At the time this page is being written, my experience with this combination is a total sum of three engines. One of these was made long before I knew any better, and standardized on the steel/CI combination. This was an ED Baby 0.46cc restoration done in 1996, and I was always amazed that it ran as well and started as easily as it did. Late in 2004, I tried the combination again on the Pepperell and Mills P75 replicas (as reported in the January 2005 Model Engine News page). Peter Burford, engine manufacturer, and son of Taipan designer Gordon Burford who had managed the Taipan plant in the 70's saw my comment and emailed some very apt observations about this combination. Peter:

I think both steel and cast iron for the piston have merit and tried both in this engine [the PB .33, ed].

A steel piston is fitted with clearance at TDC and will always have an oil film, and a better and extended life--without the "run-in, peak, and run-out" cycle exhibited by a CI piston. Steel will also have a better transfer seal with less cylinder taper ("almost" none above the ports), and can have a thinner, lower mass piston at the same strength. I prefer both components to be hardened, with the piston tempered to 10 Rockwell C points lower than the liner to minimise galling (although I guess that ideally they should be made of different alloys or hardened differently so as to have a differing grain structure--CI has this of course).

That said, a steel/steel engine may require a higher oil %age for starting compression. The cylinder/piston fit, finish and geometry must be of a higher standard. No misalignment can be tolerated in construction or operation. I have built my diesel as squarely as possible and not with any bias to allow for distortion by heat or power stroke. Very hard for us to prove the merit of this and other features, like offsetting the cylinder axis and etc. I guess these must be initial design decisions.

Overall, I think that steel is more "elegant" and should be better. CI and taper is an easier, more forgiving and more economical production choice for the converse of most of the above reasons and possible gives a better performance in many cases.

I didn't quite get what Peter was saying in relation to bias and squareness. I always build as square as I can, but of course it's more subtle than that. Here's part of Peter's expansion on the topic:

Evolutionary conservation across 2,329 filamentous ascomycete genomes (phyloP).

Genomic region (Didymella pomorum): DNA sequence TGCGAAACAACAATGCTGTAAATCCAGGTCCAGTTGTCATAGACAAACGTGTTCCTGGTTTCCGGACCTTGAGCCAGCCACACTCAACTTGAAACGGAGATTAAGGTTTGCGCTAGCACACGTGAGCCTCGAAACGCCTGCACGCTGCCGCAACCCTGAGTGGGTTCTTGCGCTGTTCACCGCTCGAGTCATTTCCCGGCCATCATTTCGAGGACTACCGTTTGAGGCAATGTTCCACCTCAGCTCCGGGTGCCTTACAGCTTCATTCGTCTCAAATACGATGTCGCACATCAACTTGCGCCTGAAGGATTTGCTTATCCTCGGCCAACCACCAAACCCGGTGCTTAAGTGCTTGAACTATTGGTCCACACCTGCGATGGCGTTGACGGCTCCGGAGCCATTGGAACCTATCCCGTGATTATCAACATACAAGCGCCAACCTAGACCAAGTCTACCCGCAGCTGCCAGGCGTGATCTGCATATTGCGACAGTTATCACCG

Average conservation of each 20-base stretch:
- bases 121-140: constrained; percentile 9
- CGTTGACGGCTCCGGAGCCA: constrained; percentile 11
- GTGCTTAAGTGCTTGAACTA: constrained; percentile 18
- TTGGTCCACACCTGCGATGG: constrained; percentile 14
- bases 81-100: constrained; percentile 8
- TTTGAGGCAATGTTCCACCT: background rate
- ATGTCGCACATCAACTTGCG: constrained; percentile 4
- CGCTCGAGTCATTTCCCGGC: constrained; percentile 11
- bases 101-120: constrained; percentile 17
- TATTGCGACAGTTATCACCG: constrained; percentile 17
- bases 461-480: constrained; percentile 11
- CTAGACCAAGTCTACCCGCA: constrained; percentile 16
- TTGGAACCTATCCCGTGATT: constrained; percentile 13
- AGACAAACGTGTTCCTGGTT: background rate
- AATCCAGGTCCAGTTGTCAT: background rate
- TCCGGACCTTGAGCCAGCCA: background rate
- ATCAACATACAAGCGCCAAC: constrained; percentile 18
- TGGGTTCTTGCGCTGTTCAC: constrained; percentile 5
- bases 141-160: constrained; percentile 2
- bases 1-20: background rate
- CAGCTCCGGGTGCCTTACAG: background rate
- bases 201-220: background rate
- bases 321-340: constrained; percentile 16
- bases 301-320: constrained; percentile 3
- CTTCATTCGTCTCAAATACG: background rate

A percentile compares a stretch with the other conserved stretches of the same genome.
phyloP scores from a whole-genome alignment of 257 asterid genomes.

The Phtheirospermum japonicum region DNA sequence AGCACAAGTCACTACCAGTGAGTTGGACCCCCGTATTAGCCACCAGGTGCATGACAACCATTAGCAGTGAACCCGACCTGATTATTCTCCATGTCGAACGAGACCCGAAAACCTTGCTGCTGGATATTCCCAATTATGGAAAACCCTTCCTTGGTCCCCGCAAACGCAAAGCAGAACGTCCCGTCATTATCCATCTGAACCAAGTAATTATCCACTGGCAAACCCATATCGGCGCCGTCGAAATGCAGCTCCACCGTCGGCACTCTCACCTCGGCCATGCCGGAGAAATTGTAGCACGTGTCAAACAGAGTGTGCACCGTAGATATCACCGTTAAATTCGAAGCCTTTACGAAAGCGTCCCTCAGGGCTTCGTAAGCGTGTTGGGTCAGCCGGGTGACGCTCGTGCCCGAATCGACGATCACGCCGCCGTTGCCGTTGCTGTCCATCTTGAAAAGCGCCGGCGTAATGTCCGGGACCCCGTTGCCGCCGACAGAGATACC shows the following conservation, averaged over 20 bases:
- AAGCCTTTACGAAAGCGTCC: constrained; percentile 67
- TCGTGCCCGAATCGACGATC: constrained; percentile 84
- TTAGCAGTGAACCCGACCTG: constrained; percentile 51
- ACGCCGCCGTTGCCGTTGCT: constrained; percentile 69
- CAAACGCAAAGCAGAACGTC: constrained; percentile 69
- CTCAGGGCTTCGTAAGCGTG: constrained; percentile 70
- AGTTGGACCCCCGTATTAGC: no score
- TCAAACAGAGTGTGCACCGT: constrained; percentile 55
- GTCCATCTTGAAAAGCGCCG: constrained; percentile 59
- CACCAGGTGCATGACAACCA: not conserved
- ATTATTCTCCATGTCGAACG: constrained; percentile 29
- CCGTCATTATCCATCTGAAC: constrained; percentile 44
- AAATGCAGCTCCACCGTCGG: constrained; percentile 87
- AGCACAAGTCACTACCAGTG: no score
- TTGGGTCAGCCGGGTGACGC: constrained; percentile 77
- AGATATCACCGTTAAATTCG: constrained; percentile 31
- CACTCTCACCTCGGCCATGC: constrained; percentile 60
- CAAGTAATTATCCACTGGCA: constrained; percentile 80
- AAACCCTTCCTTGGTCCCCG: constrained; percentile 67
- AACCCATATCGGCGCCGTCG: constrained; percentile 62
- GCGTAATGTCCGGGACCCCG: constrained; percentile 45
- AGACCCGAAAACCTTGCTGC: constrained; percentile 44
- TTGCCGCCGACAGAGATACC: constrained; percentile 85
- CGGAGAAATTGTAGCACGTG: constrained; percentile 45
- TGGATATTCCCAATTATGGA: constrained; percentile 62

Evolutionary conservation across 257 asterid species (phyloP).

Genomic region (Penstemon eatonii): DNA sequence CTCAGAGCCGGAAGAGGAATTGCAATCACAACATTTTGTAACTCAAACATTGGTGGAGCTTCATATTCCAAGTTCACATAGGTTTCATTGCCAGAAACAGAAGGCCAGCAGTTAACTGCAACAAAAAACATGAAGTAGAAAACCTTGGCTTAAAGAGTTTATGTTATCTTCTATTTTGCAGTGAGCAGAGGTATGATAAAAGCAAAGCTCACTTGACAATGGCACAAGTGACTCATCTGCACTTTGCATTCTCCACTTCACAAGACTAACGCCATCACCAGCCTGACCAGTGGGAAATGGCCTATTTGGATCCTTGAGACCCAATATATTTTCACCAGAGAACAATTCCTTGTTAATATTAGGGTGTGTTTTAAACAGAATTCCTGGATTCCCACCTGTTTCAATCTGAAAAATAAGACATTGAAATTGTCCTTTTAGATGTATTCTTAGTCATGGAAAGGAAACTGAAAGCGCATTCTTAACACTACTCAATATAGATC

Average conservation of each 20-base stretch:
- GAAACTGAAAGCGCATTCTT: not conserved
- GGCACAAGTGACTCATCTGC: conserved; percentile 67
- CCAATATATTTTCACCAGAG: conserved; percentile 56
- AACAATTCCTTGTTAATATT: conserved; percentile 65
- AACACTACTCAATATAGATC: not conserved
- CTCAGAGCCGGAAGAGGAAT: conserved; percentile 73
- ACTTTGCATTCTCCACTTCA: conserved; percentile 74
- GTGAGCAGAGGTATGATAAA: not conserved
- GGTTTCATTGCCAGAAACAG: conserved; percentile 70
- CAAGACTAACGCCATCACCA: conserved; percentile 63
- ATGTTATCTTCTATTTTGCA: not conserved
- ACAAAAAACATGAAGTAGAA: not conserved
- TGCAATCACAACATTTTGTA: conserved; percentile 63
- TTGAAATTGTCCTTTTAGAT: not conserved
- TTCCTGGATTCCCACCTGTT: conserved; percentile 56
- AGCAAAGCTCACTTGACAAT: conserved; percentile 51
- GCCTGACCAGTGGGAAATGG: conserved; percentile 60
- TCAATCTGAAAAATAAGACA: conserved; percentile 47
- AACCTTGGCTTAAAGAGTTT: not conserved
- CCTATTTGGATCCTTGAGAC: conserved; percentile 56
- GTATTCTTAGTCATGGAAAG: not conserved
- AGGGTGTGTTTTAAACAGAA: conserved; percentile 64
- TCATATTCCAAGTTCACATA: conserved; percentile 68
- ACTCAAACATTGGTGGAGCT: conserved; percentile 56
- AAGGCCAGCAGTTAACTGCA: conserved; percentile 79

The greater taper used with CI allows misalignment of crank to cylinder, piston axis to gudgeon axis, 'rod bores and shaft journal axis to crankpin axis without binding on the sides of the piston skirt. Increasing the "running clearances" helps too. The tapered liner/CI path lets it all run in OK and work well. The parallel/steel path needs the construction accuracy stepped up a notch or two, particularly when using more wear resistant materials, finer surface finishes and closer fits.

Hence my observation that taper/iron may have been found to be better in many cases.

And, indeed, all our 'cases and cantilevered cranks must distort somewhat with load and thermal expansion. Do we build in an allowance for this? It is often done, but it is a decision like 15 bore and 14 stroke that is made at a design stage and possibly (probably?) not proven to be better--although it MUST be better to be square when running, I wonder who has measured and proven this? We all know that design decisions and sizes determined by available threads, materials, machine collets, etc cannot possibly be ideal (a perfect 'rod length just happens to be an exact fraction of an inch or so many mm? Yeah, right!) I have commented that our well made [Taipan] production engines always ran better than our best prototypes. So, who has the resource and ability to prove the design features? Taper/CI may work well for a whole bunch of reasons.

I like the mental exercise, but designing, experimenting and producing a performance competition engine is beyond my present resources. Hence my settling upon a good design and determining to make it really well.

Food for thought (and thanks, Peter). Both of my experiments in this direction ran well and did not seem to exhibit the 'sag' a taper/CI setup exhibits as it warms up--quite understandably, in retrospect. But as Peter says, they require more precision in construction, so I'll go on recommending a CI piston in a tapered steel liner for builders who are just getting their model engineer's feet wet, but suggest those who are confident in their abilities to consider a steel/steel setup as an alternate.

Steel liner, Aluminium piston with Cast Iron ring(s)

I've rated this combination highest in complexity and need of prior experience, but it's not exactly a quantum leap; the techniques could be mastered by talented novices who are careful workers and not reluctant to make a few of something to get it right. The Feeney 15cc Four-stroke Construction Series gives quite a detailed account of an engine that uses this combination, so I'll just add a few observations here:

In summary, not a combination for the absolute, raw beginner, but not that difficult either. Best suited to larger engines--say with a bore 5/8" and upwards. Carried out with care and precision, the combination will produce an excellent, long lasting engine that can be quickly reconditioned with a light re-honing and new rings--slightly larger if necessary.